Appointed in 2007 as director of Château de Versailles Spectacles, Laurent Brunner created their own record label in 2018. In 2022, four years after its launch, Château de Versailles Spectacles became Label of the Year of the International Classical Music Awards (ICMA). Remy Franck met Laurent Brunner for an interview.
– Your record label was launched in 2018, so about ten years after the creation of Château de Versailles Spectacles, a private subsidiary of the public institution. How would you assess the situation?
– The result is very particular because our activity comprises two years of pandemic. On the one hand, there was a slowdown in sales and on the other hand, the transition to digital, which was reinforced by the absence of concerts with an audience almost everywhere. And, as a consequence, the artists had a lot of time. We took advantage of this to make recordings, especially of more specific programs, which is often the case with French music of the 17th and 18th centuries, and resurrections of rare works such as Lully’s Cadmus et Hermione, Cavalli’s Egisto – which we will be releasing soon – or Francesco Sacrati’s La Finta Pazza.
– Did you have to abandon some projects?
– We had to abandon our biggest project ever, planned for the year 2021, the year of Napoleon, both on stage and in recording, Spontini’s Fernand Cortez, the first great French opera and the first great personal commission of the Emperor during the Spanish War. It was a specific request from Napoleon for a libretto, and Spontini responded with an opera for which many singers and many musicians are needed.
– Your recordings are sometimes live, sometimes studio. How do you make the choice?
– Our recordings are practically always made at the Château de Versailles, with the exception of some chamber music recordings during the pandemic. If there is a concert, the live recording is normally used as a base recording and we make corrections. Or there are several days of recordings that are used for the final version. So, generally, the coherence of the music with the place is guaranteed.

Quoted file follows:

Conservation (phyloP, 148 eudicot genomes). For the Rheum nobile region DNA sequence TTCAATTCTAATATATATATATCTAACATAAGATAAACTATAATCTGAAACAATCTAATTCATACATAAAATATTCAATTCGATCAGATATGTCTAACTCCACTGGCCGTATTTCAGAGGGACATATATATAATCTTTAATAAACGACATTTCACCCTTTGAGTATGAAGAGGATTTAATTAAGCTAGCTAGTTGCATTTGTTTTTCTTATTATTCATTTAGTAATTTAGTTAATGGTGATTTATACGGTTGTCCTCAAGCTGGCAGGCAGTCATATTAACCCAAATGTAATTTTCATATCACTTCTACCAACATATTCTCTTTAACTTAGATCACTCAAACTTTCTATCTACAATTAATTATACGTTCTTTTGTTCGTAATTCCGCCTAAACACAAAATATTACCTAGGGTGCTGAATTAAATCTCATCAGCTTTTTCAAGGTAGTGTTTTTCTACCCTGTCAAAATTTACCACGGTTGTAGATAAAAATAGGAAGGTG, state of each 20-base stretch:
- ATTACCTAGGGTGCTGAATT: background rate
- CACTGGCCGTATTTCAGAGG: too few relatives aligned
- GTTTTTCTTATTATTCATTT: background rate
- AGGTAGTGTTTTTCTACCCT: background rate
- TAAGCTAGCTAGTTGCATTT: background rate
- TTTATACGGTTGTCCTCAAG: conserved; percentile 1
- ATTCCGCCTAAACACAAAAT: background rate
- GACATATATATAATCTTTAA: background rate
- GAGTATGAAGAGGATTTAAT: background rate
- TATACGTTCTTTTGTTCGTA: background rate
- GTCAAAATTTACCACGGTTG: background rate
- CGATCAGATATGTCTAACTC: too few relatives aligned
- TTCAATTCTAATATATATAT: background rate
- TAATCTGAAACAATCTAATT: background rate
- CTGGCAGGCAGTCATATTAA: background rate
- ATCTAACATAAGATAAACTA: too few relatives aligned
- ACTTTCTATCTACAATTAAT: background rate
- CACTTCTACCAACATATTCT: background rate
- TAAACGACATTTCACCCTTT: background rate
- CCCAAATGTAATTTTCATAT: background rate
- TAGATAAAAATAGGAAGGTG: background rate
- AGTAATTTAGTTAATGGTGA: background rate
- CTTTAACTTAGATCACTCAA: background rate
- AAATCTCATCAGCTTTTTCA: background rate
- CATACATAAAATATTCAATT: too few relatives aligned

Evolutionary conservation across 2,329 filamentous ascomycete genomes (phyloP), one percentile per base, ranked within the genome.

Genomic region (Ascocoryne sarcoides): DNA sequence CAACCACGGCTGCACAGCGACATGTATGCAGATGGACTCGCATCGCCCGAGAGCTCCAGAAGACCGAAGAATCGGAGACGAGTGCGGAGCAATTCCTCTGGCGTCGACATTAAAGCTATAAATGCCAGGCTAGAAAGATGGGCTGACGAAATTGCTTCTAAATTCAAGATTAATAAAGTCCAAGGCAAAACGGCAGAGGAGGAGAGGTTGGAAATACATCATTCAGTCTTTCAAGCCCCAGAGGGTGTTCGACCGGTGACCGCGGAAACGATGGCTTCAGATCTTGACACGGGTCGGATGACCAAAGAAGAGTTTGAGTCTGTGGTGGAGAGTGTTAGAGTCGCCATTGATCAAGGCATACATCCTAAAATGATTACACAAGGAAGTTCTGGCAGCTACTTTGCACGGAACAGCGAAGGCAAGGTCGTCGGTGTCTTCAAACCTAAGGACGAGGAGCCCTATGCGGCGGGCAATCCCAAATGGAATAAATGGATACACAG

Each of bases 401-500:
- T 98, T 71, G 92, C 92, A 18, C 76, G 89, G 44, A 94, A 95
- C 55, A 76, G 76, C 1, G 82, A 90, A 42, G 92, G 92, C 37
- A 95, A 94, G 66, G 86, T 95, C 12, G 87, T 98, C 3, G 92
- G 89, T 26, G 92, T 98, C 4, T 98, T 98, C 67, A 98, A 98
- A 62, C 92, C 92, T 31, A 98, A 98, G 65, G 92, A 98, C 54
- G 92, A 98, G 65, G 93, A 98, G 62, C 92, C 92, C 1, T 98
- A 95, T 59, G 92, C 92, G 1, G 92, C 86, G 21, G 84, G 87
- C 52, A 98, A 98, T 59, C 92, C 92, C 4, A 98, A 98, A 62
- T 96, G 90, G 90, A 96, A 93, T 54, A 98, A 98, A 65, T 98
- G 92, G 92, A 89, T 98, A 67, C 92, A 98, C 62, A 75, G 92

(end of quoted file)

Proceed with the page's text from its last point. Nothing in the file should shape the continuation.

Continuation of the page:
– We find on your label big names who are often under contract with other labels. Have you ever had problems hiring them?
– I think that exclusivity is not really important anymore. By selling records you don’t make a profit, at best you make up for the deficits. In any case, generally speaking, exclusivity does not affect our work. And if there is a problem, we can choose another singer.
– You have removed all your recordings from the streaming platforms. Why did you do that?
– It’s basically an economic question. Today, the business model in the music world is based on pop, which doesn’t work the same way as classical. Pop music often has few performers and many sales. Classical music is often a lot of performers and a lot less listeners, except for a few rare events like the Vienna New Year’s Concert or the recordings of a few world-famous musicians. And there are less than ten of them. Unfortunately, the payment system is the same. So you buy a subscription for a streaming platform and for 10 euros a month on average you listen to whatever you want. But the distribution key for this money does not provide for your ten euros to be divided according to your own listening rates. If you listen to half Couperin and half Rolling Stones, the ten euros will not be divided fifty, fifty. No, it will be divided according to the key of all the listening. If the Rolling Stones take 20%, all the pop 30%, the 80s and 90s variety around 50%, there is one cent left for Couperin. On the other hand, if you have the choice to buy a CD worth, say, 15 euros, or to listen for 10 euros a month to whatever you want, you go on this platform which hardly pays the phonographic producer of the classic at all. And even if the quantity would increase, we are in cents instead of euros, and there I have nothing to gain. So I decided to withdraw the whole package, including Qobuz, but on March 1st we will re-enter Qobuz individually, a platform that works differently and where the remuneration is more substantial.
– What does the ICMA Label of the Year award mean to you?
– First of all, it’s a mark of quality. It’s like a label, a seal of quality that you put on a project, and it means that it has been distinguished. It has a very French meaning. We are a country of medals. And that’s what medals are for. It’s a way of highlighting and it means that what we do is good.